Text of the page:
The Larkin Connection
Soap, Wright and the Arts & Crafts Movement: The Larkin Connection
The Larkin Soap Company
The Larkin Soap Company, founded in Buffalo in 1875, was the unlikely root for most Wright properties in the Buffalo, NY area, as well as the genesis for the first Arts & Crafts movement in the United States, the Roycrofters in East Aurora, NY (a Buffalo suburb.)
Among the principals of the Larkin Soap Company were John D. Larkin, company President; his brothers-in law, Elbert Hubbard and William Heath; and Darwin D. Martin, the only non-family member and the company secretary (today’s CFO.)
The Larkin Company flourished with the help of two geniuses: Elbert Hubbard in marketing, who created direct-to-consumer sales; and Darwin Martin in finance, who devised a state-of-the-art accounting system. By the early years of the twentieth century, the company expanded well beyond soap manufacturing into groceries, dry goods, china, and furniture. The Larkin Company became a pioneering, national mail-order house with branch stores in Buffalo, New York City and Chicago.
Deep family and personal connections, centered on the Larkin Company, were to inspire both the construction of the Roycroft Campus and several buildings by Frank Lloyd Wright in the Buffalo, NY area.
The Roycrofters: American Arts & Crafts
Elbert Hubbard, John Larkin’s brother-in-law, retired from the booming company in 1895, at the tender age of 38 to pursue literary passions and artistic interests.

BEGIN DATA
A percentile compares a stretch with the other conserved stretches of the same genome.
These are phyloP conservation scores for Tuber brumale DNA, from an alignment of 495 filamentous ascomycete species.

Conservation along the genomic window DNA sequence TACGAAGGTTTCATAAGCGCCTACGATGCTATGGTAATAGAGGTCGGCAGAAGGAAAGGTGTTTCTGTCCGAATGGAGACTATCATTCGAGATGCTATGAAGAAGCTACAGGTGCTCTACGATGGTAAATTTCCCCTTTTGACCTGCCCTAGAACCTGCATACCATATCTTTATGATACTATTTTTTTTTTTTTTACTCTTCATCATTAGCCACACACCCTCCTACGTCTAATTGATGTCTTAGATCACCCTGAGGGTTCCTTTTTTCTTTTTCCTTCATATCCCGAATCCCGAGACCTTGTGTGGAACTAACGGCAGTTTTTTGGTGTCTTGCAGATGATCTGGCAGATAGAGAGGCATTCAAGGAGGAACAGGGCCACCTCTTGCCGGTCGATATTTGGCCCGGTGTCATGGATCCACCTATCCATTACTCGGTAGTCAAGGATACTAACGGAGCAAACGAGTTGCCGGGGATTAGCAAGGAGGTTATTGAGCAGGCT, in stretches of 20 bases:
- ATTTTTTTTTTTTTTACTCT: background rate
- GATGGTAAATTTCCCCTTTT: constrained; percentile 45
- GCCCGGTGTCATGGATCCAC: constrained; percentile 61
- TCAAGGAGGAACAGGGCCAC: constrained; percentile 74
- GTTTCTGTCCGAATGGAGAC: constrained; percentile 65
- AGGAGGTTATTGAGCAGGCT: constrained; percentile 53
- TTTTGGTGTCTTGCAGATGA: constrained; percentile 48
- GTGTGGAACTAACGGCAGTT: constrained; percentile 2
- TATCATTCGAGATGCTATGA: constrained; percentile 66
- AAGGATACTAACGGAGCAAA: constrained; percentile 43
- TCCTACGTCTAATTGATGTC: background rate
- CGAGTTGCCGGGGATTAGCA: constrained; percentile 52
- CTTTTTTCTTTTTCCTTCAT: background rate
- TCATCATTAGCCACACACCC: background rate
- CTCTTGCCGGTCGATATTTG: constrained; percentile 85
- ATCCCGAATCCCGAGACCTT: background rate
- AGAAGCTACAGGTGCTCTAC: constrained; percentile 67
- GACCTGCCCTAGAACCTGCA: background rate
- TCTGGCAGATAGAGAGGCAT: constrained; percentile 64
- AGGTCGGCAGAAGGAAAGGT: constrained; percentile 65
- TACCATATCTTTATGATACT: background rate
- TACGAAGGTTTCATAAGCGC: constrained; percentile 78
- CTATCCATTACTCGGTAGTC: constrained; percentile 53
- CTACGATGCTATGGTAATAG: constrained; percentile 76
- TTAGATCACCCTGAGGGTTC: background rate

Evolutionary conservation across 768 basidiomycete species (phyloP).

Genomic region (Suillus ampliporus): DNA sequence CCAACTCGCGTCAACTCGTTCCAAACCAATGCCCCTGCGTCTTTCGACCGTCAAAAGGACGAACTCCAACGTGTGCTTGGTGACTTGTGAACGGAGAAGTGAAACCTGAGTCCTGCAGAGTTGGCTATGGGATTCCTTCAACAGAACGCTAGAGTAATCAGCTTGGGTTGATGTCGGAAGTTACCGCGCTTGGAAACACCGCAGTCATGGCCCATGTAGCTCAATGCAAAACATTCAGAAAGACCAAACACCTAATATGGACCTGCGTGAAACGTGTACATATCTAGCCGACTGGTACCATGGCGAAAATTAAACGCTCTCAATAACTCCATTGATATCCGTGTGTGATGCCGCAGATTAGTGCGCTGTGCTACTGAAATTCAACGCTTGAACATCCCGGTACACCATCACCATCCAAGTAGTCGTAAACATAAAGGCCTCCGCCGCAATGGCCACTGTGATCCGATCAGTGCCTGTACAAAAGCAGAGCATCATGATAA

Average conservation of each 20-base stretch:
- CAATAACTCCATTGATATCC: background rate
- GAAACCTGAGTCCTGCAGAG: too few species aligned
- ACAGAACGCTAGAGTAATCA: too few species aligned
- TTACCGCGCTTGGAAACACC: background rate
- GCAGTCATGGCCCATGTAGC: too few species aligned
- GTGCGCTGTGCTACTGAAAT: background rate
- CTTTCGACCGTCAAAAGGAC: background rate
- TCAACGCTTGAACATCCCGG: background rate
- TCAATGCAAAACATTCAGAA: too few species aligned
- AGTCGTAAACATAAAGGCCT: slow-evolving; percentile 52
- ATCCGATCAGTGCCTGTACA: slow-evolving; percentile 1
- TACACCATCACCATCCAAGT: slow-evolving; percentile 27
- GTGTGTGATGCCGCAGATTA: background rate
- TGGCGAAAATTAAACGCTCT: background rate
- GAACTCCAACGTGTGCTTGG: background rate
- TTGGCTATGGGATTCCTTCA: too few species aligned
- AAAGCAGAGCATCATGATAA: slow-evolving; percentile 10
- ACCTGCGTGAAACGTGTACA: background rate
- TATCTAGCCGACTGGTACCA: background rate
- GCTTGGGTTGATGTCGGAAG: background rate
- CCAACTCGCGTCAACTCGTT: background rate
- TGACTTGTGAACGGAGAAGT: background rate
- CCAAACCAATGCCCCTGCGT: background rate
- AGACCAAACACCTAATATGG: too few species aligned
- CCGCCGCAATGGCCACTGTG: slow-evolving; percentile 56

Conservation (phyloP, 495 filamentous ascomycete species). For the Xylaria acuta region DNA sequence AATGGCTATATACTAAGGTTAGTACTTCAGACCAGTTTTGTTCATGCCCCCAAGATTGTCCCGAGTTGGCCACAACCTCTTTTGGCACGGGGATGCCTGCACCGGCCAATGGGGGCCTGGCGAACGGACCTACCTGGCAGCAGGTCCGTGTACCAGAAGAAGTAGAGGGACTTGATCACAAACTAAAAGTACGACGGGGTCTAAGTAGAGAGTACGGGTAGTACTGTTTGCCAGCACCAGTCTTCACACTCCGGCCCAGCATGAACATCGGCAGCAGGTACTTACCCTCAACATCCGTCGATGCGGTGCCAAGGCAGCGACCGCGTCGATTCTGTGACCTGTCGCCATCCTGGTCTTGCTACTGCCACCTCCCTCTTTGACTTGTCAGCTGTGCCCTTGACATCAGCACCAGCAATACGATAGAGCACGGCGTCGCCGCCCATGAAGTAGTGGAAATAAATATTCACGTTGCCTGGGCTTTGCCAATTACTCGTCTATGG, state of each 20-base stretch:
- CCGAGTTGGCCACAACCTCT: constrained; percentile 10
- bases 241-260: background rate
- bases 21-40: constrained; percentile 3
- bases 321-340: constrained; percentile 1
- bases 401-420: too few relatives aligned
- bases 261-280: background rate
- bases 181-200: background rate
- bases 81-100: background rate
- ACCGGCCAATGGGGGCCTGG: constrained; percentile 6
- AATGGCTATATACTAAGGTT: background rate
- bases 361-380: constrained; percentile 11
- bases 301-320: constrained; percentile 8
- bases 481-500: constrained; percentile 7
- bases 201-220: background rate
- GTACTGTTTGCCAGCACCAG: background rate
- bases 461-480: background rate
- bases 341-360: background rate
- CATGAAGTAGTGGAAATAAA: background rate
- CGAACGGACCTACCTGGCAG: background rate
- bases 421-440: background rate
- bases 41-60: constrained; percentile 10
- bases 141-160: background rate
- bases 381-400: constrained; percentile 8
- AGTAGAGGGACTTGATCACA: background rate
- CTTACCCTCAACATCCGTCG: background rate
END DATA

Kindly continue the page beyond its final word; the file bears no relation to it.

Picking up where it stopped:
The previous year, Hubbard had sailed to Europe, where he met William Morris, the originator of the Arts & Crafts movement in England. Returning to the Buffalo area, Hubbard retired, published the first of many literary efforts, “Little Journeys” and established the Roycroft Press.
The Press expanded and eventually encompassed a range of crafts to become simply "The Roycrofters," an entire Arts and Crafts community which incorporated artisans in furniture, books, lamps and metal work. East Aurora became a mecca for master craftsmen and a gathering place for notable artists, authors, philosophers, and power brokers in U.S. history. Fourteen buildings were erected on the East Aurora campus in the first years of the new century, which now comprise a National Historic Landmark district (NHL.) Construction of the campus occurred during roughly the same years as the period of Wright’s greatest activity in nearby Buffalo.
A quotation from John Ruskin formed the Roycroft doctrine: "A belief in working with the head, hand and heart and mixing enough play with the work so that every task is pleasurable and makes for health and happiness." Like Morris, Hubbard based his Utopian vision and creative society on his belief in the beauty and functionality of craftsmanship and the rejection of sterile, machine-made goods that lacked quality and style.
Hubbard perished in 1915, when aboard the S.S. Lusitania; tragically the ship was torpedoed by a German submarine during World War I.
Frank Lloyd Wright In Buffalo